I agree that this gap likely reflects the difficulties that less-educated couples face in meeting the increasingly high economic bar for marriage. And it is especially troubling that the gap used to be just between the least-educated women and everyone else but is now greatest between the most-educated women and everyone else. The same escalating inequality between the most highly-educated Americans and others who work just as hard but are paid drastically less is also seen in rates of non-marriage and out-of-wedlock childbearing.

This divergence is likely to continue, given recent evidence that, as yet, the only group to have recovered fully from the Great Recession is people with a bachelor’s degree or higher.

VR: So what do you make of that? Growing equality within couples, and growing inequality between couples?  

SC: For one thing, it means that much family instability results not from people’s different values or “culture” but from their inability to meet the high interpersonal and economic expectations of marriage that most Americans now embrace. I am thinking of the economically insecure people who move in together rapidly and then don’t move on to marriage, resulting in a lot of churning; the growing numbers of people who are not seen as marriageable by others due to poor job prospects or low wages (low-income men right now have the worst marriage prospects); youths who lack the kind of life opportunities that give them incentives and tools to defer childbearing.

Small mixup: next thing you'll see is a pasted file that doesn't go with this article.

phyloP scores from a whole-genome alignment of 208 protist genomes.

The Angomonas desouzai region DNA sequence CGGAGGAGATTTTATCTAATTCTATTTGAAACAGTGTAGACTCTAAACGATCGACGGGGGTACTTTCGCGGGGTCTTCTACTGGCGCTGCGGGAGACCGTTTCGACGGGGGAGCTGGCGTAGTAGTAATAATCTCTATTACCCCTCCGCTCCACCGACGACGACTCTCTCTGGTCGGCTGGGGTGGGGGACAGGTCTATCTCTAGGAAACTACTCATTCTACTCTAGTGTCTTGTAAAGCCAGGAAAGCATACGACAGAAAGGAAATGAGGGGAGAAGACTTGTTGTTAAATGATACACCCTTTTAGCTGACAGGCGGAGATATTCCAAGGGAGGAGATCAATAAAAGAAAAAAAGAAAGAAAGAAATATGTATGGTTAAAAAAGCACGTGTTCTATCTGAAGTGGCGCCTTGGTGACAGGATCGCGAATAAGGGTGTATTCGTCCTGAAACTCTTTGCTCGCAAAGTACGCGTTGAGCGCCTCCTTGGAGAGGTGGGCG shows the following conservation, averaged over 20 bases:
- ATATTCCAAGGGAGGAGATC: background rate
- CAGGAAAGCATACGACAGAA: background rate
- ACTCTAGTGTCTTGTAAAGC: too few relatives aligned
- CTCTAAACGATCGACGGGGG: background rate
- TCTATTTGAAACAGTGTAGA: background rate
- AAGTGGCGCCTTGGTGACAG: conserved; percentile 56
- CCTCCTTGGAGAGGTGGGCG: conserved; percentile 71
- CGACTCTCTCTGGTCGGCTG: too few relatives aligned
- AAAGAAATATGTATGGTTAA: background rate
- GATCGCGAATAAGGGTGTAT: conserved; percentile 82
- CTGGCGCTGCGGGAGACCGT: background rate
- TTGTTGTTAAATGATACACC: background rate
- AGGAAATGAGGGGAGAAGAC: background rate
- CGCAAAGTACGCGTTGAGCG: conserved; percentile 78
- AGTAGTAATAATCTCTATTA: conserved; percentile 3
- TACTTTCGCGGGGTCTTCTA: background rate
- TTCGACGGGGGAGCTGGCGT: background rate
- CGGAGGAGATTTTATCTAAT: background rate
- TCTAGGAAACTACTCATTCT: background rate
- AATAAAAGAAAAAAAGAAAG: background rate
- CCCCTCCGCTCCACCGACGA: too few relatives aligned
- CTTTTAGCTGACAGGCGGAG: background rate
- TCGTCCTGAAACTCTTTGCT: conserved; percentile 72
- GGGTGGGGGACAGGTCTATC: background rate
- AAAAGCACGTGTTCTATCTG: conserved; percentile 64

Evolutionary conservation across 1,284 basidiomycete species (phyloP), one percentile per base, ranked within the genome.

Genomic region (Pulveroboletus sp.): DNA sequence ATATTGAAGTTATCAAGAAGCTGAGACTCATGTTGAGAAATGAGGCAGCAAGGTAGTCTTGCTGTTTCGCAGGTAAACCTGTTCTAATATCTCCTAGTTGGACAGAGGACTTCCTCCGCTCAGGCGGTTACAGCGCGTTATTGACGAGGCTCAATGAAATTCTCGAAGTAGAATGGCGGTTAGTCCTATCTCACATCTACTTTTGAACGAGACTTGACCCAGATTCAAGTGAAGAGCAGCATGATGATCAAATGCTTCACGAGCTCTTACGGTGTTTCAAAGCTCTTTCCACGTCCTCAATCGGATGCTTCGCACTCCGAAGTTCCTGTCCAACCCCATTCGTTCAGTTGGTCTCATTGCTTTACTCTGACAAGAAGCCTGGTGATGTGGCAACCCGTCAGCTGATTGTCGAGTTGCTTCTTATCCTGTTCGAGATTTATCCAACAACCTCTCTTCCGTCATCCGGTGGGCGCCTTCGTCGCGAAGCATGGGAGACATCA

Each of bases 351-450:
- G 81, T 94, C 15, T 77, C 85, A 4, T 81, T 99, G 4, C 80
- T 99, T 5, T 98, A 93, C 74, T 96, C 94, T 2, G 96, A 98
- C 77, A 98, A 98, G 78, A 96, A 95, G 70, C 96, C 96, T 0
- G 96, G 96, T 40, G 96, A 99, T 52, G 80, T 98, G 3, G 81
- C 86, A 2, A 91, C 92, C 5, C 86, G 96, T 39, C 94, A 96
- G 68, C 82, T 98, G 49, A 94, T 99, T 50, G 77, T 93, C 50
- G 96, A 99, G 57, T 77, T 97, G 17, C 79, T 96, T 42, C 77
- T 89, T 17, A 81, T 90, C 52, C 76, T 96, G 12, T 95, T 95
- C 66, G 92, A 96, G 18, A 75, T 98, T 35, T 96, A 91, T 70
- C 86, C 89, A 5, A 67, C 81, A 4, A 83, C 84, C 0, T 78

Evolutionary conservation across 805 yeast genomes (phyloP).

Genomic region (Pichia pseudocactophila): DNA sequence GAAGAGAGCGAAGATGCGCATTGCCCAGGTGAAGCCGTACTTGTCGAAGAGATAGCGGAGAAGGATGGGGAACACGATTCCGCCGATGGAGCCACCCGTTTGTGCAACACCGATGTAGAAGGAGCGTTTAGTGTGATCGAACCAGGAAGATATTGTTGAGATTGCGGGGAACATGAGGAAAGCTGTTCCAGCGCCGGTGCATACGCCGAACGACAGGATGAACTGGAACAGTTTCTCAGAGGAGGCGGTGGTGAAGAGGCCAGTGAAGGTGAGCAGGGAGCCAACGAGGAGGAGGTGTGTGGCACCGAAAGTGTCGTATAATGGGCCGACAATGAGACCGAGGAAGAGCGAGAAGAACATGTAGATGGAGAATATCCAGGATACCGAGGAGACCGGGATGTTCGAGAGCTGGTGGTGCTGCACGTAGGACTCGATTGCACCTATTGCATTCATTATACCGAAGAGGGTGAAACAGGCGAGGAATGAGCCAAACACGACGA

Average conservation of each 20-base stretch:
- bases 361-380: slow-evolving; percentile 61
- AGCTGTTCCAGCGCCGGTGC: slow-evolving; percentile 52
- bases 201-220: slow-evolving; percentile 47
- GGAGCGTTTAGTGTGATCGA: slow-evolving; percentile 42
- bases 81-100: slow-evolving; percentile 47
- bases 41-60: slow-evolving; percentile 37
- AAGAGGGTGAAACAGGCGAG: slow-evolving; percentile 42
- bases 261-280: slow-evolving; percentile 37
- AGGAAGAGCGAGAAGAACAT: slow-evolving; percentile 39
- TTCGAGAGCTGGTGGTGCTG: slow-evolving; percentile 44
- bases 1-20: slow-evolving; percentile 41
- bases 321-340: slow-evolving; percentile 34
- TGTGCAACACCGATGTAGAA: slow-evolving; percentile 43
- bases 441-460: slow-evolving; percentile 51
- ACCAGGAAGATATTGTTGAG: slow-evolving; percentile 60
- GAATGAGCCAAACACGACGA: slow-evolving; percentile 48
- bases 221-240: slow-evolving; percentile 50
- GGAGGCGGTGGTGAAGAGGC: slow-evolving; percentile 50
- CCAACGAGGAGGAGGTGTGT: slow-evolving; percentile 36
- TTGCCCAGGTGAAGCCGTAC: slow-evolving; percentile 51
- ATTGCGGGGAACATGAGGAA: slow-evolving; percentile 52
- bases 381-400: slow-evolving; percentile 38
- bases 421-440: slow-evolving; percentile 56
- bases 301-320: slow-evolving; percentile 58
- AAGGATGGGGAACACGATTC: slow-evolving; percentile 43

For another thing, when people feel that they are being excluded from the American Dream, they often embrace short-term coping mechanisms or compensating behaviors that make their personal lives and relationships even more difficult. And with higher wage inequality, fewer work-family protections, and a weaker social safety net than other advanced industrial economies, the U.S. imposes exceptionally heavy penalties on people who become single parents or do not complete higher education, leading to lower rates of social mobility – and higher rates of personal problems. As I’ve written elsewhere, the long-standing American myth that individuals succeed purely on their own, on the basis of their personal “grit,” actually undermines people’s ability to establish families that can thrive.


Stephanie Coontz is author of Marriage, A History: How Love Conquered Marriage. Follow her at @StephanieCoontz. Virginia Rutter is co-editor of Families as They Really Are. Follow her at @VirginiaRutter.

Reprinted from Psychology Today

This column is another in the series of articles based on the new Handbook of the Sociology of Gender  edited by Barbara J. Risman, Carissa Froyum and William Scarborough.